Marriage à la Mode
Plate I - The Marriage Contract
A set of six copper plate engravings published in London, April 1st, 1745. Three French etchers and line engravers, Bernard Baron, Louis Gerard Scotin and Simon Francois Ravenet, engraved the plates after the designs of William Hogarth.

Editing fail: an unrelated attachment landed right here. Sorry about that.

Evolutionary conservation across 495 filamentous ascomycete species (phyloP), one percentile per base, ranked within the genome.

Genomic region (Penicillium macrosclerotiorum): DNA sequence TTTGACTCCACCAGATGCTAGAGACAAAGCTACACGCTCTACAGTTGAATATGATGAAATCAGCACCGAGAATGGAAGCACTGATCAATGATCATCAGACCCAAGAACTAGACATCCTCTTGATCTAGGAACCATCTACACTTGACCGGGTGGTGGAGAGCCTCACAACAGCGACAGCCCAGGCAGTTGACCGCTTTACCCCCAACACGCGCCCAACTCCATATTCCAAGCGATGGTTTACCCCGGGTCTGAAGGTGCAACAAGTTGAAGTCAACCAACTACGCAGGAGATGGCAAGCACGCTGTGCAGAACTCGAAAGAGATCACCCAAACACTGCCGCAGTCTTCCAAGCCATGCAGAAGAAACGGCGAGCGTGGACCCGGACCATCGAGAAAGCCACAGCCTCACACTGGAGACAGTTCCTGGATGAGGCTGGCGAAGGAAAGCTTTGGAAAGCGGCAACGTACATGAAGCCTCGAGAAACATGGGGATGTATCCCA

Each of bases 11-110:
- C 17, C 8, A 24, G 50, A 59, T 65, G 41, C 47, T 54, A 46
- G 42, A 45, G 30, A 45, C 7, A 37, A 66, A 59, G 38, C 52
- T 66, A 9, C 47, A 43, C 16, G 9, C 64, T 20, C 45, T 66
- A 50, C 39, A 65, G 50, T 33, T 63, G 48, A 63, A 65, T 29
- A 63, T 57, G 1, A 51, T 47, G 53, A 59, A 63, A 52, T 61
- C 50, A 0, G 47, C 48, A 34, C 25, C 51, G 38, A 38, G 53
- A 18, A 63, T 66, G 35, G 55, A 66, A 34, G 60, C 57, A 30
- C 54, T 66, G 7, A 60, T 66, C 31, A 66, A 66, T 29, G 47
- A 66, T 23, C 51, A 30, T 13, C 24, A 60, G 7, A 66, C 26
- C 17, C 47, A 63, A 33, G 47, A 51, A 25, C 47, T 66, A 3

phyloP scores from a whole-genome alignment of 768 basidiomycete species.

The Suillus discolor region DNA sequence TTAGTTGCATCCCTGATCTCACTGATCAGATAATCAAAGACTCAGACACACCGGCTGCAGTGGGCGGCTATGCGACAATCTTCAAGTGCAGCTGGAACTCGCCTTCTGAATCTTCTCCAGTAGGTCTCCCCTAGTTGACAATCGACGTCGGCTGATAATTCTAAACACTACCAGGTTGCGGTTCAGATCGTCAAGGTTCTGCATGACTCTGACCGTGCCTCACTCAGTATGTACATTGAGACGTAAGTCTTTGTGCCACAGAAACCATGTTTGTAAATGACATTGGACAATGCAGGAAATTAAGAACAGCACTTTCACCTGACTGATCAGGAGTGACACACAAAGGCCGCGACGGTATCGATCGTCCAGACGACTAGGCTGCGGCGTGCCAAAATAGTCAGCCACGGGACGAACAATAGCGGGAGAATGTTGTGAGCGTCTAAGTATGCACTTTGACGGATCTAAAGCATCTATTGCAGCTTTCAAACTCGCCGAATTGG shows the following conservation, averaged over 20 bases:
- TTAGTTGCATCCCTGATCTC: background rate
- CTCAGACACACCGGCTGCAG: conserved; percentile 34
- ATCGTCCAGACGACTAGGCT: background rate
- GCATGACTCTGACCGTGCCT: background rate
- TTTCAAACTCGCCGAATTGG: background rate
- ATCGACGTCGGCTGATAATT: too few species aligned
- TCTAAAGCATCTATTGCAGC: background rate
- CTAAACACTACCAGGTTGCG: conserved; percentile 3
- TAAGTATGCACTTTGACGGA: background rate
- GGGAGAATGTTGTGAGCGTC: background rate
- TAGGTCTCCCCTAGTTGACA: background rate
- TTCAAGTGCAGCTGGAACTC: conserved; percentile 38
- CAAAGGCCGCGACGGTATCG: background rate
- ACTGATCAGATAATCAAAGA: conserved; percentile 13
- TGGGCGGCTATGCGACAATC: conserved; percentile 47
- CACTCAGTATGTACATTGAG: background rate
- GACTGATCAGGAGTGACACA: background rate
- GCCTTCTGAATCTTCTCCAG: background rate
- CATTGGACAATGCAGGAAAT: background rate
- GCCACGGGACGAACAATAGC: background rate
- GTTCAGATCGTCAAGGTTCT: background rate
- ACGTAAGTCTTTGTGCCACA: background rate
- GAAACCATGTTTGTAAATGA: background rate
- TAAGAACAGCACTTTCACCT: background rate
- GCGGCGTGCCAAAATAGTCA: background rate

Hogarth is, perhaps, the best-known and most important engraver of the eighteenth century. He began his career as an engraver on silver and did not produce his first engraving, a small trade card, until 1720. From the moment that he completed the set of six paintings entitled Harlot’s Progress and the subsequent set of prints, Hogarth realised that he could convey his message to a much larger audience and profit from the sale of prints at the same time. Immediately the prints were executed pirate copies were printed and it was this that prompted Hogarth to agitate for the passing of the ‘Engravers’ Copyright Act’, whereby the copyright of the artist’s design was protected for fourteen years. His next famous series, The Rake’s Progress appeared after the law was enacted in 1735 and for the series Marriage à la Mode Hogarth employed the services of three French engravers, Baron, Scotin and Ravenet.